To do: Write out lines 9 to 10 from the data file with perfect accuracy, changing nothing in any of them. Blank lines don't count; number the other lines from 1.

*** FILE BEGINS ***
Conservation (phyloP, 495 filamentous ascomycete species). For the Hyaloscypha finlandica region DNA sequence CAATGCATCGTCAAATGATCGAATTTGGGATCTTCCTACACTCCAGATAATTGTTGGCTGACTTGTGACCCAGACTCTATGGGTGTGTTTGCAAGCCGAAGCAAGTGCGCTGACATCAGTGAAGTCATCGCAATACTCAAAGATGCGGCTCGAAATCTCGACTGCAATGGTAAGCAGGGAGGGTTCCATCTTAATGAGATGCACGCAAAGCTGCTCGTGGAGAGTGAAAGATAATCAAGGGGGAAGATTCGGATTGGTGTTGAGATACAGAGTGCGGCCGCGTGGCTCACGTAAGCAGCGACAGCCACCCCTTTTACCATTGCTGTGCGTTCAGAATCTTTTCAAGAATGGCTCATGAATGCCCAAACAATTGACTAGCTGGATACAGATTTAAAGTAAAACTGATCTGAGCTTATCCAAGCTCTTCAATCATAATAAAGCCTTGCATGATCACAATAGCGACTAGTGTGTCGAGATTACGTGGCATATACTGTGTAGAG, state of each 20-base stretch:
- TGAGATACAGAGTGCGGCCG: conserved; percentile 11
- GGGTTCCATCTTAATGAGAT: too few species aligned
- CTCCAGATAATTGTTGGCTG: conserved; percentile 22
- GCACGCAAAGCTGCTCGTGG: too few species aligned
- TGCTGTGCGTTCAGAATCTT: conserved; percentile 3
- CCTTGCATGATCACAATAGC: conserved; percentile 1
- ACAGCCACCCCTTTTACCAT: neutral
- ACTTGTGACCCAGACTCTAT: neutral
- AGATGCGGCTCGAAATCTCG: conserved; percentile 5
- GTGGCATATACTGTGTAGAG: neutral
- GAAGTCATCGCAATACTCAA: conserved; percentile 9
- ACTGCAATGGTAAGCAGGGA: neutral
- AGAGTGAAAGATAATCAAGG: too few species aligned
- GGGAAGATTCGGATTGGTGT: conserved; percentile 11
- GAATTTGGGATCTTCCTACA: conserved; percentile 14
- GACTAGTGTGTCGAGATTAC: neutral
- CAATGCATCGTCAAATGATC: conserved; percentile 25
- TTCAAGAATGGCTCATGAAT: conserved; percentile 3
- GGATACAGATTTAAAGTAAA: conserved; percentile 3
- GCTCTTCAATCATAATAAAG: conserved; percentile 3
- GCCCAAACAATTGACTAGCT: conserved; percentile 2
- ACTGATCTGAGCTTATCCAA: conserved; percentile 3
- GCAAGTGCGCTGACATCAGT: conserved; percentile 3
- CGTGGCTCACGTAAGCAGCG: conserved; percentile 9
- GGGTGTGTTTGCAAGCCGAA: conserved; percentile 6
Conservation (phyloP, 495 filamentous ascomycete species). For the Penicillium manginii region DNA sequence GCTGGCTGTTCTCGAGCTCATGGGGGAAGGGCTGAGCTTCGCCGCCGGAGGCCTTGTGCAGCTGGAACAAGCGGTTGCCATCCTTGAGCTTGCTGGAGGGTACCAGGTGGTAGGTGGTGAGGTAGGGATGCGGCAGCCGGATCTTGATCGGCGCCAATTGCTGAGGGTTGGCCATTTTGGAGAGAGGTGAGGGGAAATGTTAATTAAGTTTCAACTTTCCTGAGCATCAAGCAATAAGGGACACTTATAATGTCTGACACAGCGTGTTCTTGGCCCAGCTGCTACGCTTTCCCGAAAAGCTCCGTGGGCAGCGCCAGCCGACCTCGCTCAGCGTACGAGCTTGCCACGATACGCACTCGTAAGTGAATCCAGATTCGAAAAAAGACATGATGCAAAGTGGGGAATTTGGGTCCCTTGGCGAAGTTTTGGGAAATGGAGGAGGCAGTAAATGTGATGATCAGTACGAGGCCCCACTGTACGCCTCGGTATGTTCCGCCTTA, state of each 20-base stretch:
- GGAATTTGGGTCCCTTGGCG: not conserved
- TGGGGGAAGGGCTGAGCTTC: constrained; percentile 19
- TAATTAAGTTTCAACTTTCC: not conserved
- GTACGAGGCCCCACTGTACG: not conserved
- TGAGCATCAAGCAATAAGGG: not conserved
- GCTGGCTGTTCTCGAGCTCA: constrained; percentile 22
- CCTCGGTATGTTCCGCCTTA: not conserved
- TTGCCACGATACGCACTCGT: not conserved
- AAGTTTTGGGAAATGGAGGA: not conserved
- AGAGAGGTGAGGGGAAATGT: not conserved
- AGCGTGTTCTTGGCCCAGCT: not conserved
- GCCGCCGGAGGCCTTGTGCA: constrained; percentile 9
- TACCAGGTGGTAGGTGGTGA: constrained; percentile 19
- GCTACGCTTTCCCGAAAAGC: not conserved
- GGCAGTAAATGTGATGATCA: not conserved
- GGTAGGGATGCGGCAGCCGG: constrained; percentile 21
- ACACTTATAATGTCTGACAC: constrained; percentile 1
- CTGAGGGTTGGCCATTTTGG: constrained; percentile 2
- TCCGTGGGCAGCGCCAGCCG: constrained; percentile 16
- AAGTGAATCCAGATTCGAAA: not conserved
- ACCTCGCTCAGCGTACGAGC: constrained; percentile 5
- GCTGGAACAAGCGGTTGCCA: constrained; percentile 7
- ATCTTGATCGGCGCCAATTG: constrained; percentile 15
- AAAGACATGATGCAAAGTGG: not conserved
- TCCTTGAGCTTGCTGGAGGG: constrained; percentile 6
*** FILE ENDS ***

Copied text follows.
- ACTTGTGACCCAGACTCTAT: neutral
- AGATGCGGCTCGAAATCTCG: conserved; percentile 5